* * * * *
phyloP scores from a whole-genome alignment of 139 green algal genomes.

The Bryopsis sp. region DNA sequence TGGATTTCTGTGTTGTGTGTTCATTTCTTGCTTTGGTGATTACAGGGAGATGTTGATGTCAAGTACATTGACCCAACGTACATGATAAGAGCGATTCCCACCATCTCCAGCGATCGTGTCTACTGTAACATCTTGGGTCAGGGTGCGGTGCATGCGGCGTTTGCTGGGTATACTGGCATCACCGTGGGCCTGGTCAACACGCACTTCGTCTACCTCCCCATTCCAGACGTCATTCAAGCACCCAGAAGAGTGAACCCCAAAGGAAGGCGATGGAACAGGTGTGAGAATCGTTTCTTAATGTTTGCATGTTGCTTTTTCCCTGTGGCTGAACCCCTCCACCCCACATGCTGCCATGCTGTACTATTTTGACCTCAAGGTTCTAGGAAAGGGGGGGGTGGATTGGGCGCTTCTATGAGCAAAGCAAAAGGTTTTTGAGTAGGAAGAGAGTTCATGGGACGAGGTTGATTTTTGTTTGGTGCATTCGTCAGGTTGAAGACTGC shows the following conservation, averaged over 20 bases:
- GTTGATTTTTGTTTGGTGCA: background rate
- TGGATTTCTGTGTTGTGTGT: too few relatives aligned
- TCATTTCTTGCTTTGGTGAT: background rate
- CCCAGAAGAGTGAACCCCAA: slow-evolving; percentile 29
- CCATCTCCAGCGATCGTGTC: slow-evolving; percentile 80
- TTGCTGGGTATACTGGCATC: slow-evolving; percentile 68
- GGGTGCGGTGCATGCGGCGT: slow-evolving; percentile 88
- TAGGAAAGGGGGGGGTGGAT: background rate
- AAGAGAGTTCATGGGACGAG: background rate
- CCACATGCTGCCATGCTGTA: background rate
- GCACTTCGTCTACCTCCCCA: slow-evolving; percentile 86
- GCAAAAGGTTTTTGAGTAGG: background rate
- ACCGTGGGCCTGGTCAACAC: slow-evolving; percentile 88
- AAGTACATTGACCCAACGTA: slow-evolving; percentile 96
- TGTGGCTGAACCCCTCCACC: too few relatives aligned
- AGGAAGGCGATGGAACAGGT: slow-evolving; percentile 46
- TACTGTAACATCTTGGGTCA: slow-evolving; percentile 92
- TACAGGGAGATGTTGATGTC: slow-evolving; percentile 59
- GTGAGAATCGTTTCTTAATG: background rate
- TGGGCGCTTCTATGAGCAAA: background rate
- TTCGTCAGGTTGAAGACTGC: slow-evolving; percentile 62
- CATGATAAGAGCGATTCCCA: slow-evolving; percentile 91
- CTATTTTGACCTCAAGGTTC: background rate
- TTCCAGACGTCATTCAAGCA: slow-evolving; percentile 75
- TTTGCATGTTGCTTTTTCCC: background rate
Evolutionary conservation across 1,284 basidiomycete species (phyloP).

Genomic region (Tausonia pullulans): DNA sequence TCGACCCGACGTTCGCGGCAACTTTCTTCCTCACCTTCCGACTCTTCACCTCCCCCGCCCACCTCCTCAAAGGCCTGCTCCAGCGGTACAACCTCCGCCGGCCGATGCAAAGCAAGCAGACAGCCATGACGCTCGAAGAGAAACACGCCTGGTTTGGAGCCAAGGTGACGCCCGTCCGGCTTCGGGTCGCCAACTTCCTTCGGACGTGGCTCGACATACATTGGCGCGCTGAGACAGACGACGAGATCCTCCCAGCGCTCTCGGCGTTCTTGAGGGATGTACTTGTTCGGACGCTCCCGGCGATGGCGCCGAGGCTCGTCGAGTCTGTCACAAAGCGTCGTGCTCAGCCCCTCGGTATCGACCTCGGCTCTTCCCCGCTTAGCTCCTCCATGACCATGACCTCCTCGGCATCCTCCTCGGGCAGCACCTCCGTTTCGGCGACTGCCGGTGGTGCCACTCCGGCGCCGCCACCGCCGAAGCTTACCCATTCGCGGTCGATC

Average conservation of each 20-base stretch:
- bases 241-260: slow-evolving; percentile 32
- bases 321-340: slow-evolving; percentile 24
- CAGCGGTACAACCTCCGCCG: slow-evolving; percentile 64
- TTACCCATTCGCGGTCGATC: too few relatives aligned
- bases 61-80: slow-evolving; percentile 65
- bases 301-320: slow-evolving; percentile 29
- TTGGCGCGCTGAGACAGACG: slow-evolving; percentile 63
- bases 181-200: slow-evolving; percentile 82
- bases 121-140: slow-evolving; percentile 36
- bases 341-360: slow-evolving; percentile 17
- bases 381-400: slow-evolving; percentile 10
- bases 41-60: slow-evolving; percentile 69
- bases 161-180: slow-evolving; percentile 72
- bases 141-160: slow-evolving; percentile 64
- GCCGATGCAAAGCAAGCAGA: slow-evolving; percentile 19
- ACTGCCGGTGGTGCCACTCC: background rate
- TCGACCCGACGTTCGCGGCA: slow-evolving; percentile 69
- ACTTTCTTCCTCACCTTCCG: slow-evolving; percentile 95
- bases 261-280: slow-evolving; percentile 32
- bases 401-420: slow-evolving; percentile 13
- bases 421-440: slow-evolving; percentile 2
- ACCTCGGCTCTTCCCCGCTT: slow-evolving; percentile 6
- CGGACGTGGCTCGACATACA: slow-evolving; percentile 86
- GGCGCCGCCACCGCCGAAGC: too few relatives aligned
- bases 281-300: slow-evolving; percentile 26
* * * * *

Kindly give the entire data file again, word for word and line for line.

phyloP scores from a whole-genome alignment of 139 green algal genomes.

The Bryopsis sp. region DNA sequence TGGATTTCTGTGTTGTGTGTTCATTTCTTGCTTTGGTGATTACAGGGAGATGTTGATGTCAAGTACATTGACCCAACGTACATGATAAGAGCGATTCCCACCATCTCCAGCGATCGTGTCTACTGTAACATCTTGGGTCAGGGTGCGGTGCATGCGGCGTTTGCTGGGTATACTGGCATCACCGTGGGCCTGGTCAACACGCACTTCGTCTACCTCCCCATTCCAGACGTCATTCAAGCACCCAGAAGAGTGAACCCCAAAGGAAGGCGATGGAACAGGTGTGAGAATCGTTTCTTAATGTTTGCATGTTGCTTTTTCCCTGTGGCTGAACCCCTCCACCCCACATGCTGCCATGCTGTACTATTTTGACCTCAAGGTTCTAGGAAAGGGGGGGGTGGATTGGGCGCTTCTATGAGCAAAGCAAAAGGTTTTTGAGTAGGAAGAGAGTTCATGGGACGAGGTTGATTTTTGTTTGGTGCATTCGTCAGGTTGAAGACTGC shows the following conservation, averaged over 20 bases:
- GTTGATTTTTGTTTGGTGCA: background rate
- TGGATTTCTGTGTTGTGTGT: too few relatives aligned
- TCATTTCTTGCTTTGGTGAT: background rate
- CCCAGAAGAGTGAACCCCAA: slow-evolving; percentile 29
- CCATCTCCAGCGATCGTGTC: slow-evolving; percentile 80
- TTGCTGGGTATACTGGCATC: slow-evolving; percentile 68
- GGGTGCGGTGCATGCGGCGT: slow-evolving; percentile 88
- TAGGAAAGGGGGGGGTGGAT: background rate
- AAGAGAGTTCATGGGACGAG: background rate
- CCACATGCTGCCATGCTGTA: background rate
- GCACTTCGTCTACCTCCCCA: slow-evolving; percentile 86
- GCAAAAGGTTTTTGAGTAGG: background rate
- ACCGTGGGCCTGGTCAACAC: slow-evolving; percentile 88
- AAGTACATTGACCCAACGTA: slow-evolving; percentile 96
- TGTGGCTGAACCCCTCCACC: too few relatives aligned
- AGGAAGGCGATGGAACAGGT: slow-evolving; percentile 46
- TACTGTAACATCTTGGGTCA: slow-evolving; percentile 92
- TACAGGGAGATGTTGATGTC: slow-evolving; percentile 59
- GTGAGAATCGTTTCTTAATG: background rate
- TGGGCGCTTCTATGAGCAAA: background rate
- TTCGTCAGGTTGAAGACTGC: slow-evolving; percentile 62
- CATGATAAGAGCGATTCCCA: slow-evolving; percentile 91
- CTATTTTGACCTCAAGGTTC: background rate
- TTCCAGACGTCATTCAAGCA: slow-evolving; percentile 75
- TTTGCATGTTGCTTTTTCCC: background rate
Evolutionary conservation across 1,284 basidiomycete species (phyloP).

Genomic region (Tausonia pullulans): DNA sequence TCGACCCGACGTTCGCGGCAACTTTCTTCCTCACCTTCCGACTCTTCACCTCCCCCGCCCACCTCCTCAAAGGCCTGCTCCAGCGGTACAACCTCCGCCGGCCGATGCAAAGCAAGCAGACAGCCATGACGCTCGAAGAGAAACACGCCTGGTTTGGAGCCAAGGTGACGCCCGTCCGGCTTCGGGTCGCCAACTTCCTTCGGACGTGGCTCGACATACATTGGCGCGCTGAGACAGACGACGAGATCCTCCCAGCGCTCTCGGCGTTCTTGAGGGATGTACTTGTTCGGACGCTCCCGGCGATGGCGCCGAGGCTCGTCGAGTCTGTCACAAAGCGTCGTGCTCAGCCCCTCGGTATCGACCTCGGCTCTTCCCCGCTTAGCTCCTCCATGACCATGACCTCCTCGGCATCCTCCTCGGGCAGCACCTCCGTTTCGGCGACTGCCGGTGGTGCCACTCCGGCGCCGCCACCGCCGAAGCTTACCCATTCGCGGTCGATC

Average conservation of each 20-base stretch:
- bases 241-260: slow-evolving; percentile 32
- bases 321-340: slow-evolving; percentile 24
- CAGCGGTACAACCTCCGCCG: slow-evolving; percentile 64
- TTACCCATTCGCGGTCGATC: too few relatives aligned
- bases 61-80: slow-evolving; percentile 65
- bases 301-320: slow-evolving; percentile 29
- TTGGCGCGCTGAGACAGACG: slow-evolving; percentile 63
- bases 181-200: slow-evolving; percentile 82
- bases 121-140: slow-evolving; percentile 36
- bases 341-360: slow-evolving; percentile 17
- bases 381-400: slow-evolving; percentile 10
- bases 41-60: slow-evolving; percentile 69
- bases 161-180: slow-evolving; percentile 72
- bases 141-160: slow-evolving; percentile 64
- GCCGATGCAAAGCAAGCAGA: slow-evolving; percentile 19
- ACTGCCGGTGGTGCCACTCC: background rate
- TCGACCCGACGTTCGCGGCA: slow-evolving; percentile 69
- ACTTTCTTCCTCACCTTCCG: slow-evolving; percentile 95
- bases 261-280: slow-evolving; percentile 32
- bases 401-420: slow-evolving; percentile 13
- bases 421-440: slow-evolving; percentile 2
- ACCTCGGCTCTTCCCCGCTT: slow-evolving; percentile 6
- CGGACGTGGCTCGACATACA: slow-evolving; percentile 86
- GGCGCCGCCACCGCCGAAGC: too few relatives aligned
- bases 281-300: slow-evolving; percentile 26